Friday, March 19, 2010

Veggies in a bed and the attachment.

1 sawi

2. spinach

4. sunflowers
no sign of grasshopper bites, probably due to close proximity 
to tomato plants

5. Eight radishes
on the left side of the vegetable bed.
They get more sunlight
than the other 4 on the right side.

6. sawi taiwan

7. four radishes
on the right side of the vegetable bed.
Tucked behind tomato plants, quite shady.

I display them separately here just for easier identification.
They are okey so far, sharing space and bed.

Ours is not rows after rows, but more of a little bit of each, the french way it seems,
enough for two mouths and a few more when the children come home,
crowding over weekends. But when the quantity is small, we tend to remember and recognize each of them,  creating some kind of bond between plants and the gardeners. The plants begin to turn into something very cute. It is not easy to rush down and pick or pull these veggies, there is that split second pause, assuring ourselves that it is alright to pull them out... Like picking a nice chicken you know since baby for a good dinner... Oh Well...

~ bangchik


  1. bangchik- I never feel that way about my veggies. When I look at my vegetable garden my taste buds take over and all I can think of is dinner.

  2. Dear Bangchik, I find it endearing that you are clearly so fond of your vegetables at every stage of their development.

  3. I adore this... *Sigh*.. I still have not starting mine.. T_T

  4. Your veggies are beautiful and coming along. YUMMM! Spinach! I understand your emotional bond with your veggies...this is why they grow so well for you!

  5. Oh wow, so many signs of spring! Your baby plants all look healthy, Bangchik! You guys really inspire me to start working on our garden. Methinks, I will... this summer. :)

  6. Lovely photos! I tend to grow little bits of lots and I treat them dearly too! We've raised each one and tended it afterall.I feel guilty if any go to waste.

  7. You're able to give each particular plant all the care they need when you're only growing a small amount, that's why they perform so well for you. Everything is looking very healthy.

  8. Melanie ~ I look at them and think of dinner too. Just disturbed by that split second pause that hurts for a while...

    Edith Hope ~ All because we grow just a handful of each. The attachment is natural, like having cats or chicken at home.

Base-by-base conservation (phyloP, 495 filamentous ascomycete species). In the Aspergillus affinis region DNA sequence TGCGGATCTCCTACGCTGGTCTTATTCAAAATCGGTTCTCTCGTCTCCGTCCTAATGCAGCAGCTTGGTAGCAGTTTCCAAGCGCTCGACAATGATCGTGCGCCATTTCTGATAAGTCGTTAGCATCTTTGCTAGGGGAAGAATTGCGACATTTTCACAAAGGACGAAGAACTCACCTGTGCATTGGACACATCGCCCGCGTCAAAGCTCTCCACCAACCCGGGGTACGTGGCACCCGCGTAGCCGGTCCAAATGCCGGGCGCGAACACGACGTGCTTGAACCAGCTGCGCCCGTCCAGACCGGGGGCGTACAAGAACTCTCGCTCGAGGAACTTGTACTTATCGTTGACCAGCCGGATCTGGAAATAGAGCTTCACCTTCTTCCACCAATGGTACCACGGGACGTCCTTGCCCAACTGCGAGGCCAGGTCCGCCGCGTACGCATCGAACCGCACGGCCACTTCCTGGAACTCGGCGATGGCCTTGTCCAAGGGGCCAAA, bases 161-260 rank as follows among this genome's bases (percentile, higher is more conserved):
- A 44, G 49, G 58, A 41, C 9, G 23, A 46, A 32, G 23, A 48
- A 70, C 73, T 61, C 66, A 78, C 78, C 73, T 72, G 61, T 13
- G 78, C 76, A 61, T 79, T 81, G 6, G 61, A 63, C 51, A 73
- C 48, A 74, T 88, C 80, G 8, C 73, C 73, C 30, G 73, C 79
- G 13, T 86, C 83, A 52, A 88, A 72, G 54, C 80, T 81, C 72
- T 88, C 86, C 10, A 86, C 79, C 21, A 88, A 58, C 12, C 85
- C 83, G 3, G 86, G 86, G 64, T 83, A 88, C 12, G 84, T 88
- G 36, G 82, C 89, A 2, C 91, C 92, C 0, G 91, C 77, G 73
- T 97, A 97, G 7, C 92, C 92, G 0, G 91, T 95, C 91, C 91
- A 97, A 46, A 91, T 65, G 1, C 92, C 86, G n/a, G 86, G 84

Cath J ~ just throw seeds into a container filled with good soil, and wet them regularly. Something will grow, but be careful not to let mushrooms and fungus taking over!!


  9. Kimberly ~ the bond between gardener and plants last for that short cycle. A month or two for veggies.

    Tes ~ lets green the earth!

    nina ~ none will be wasted, that's for sure.

    Jo ~ its true... coming home after a hard day work, plants ooze out therapeutic elements that soothes hearts and minds.

    Putrajaya, Malaysia

  10. Beautiful pictures bangchik. I don't usually grow veggies, but I have the same feeling of pause when cutting flowers for a bouquet, I feel a little guilty about it for a moment, and wonder if I should proceed. ~Rebecca

  11. hahaha..i also feel the same way..i love everything in my garden but i'm not stingy if friends ask me some seedlings or cutting..i believe i should share in order to get more beautiful n healthy plants~!

  12. I understand how you feel. With a small garden, each radish is precious and we nurture them as individuals, not a mass harvest.

  13. waliz ~ that has been our way....neighbours have been tasting our garden vegetables. That is just pure fun, when we exchange smiles as vegetables change hands.

    Lou Murray's Green World ~ You are right, we recognize each to fine details.


  14. where can i buy red raddish seed here in KL/selangor?


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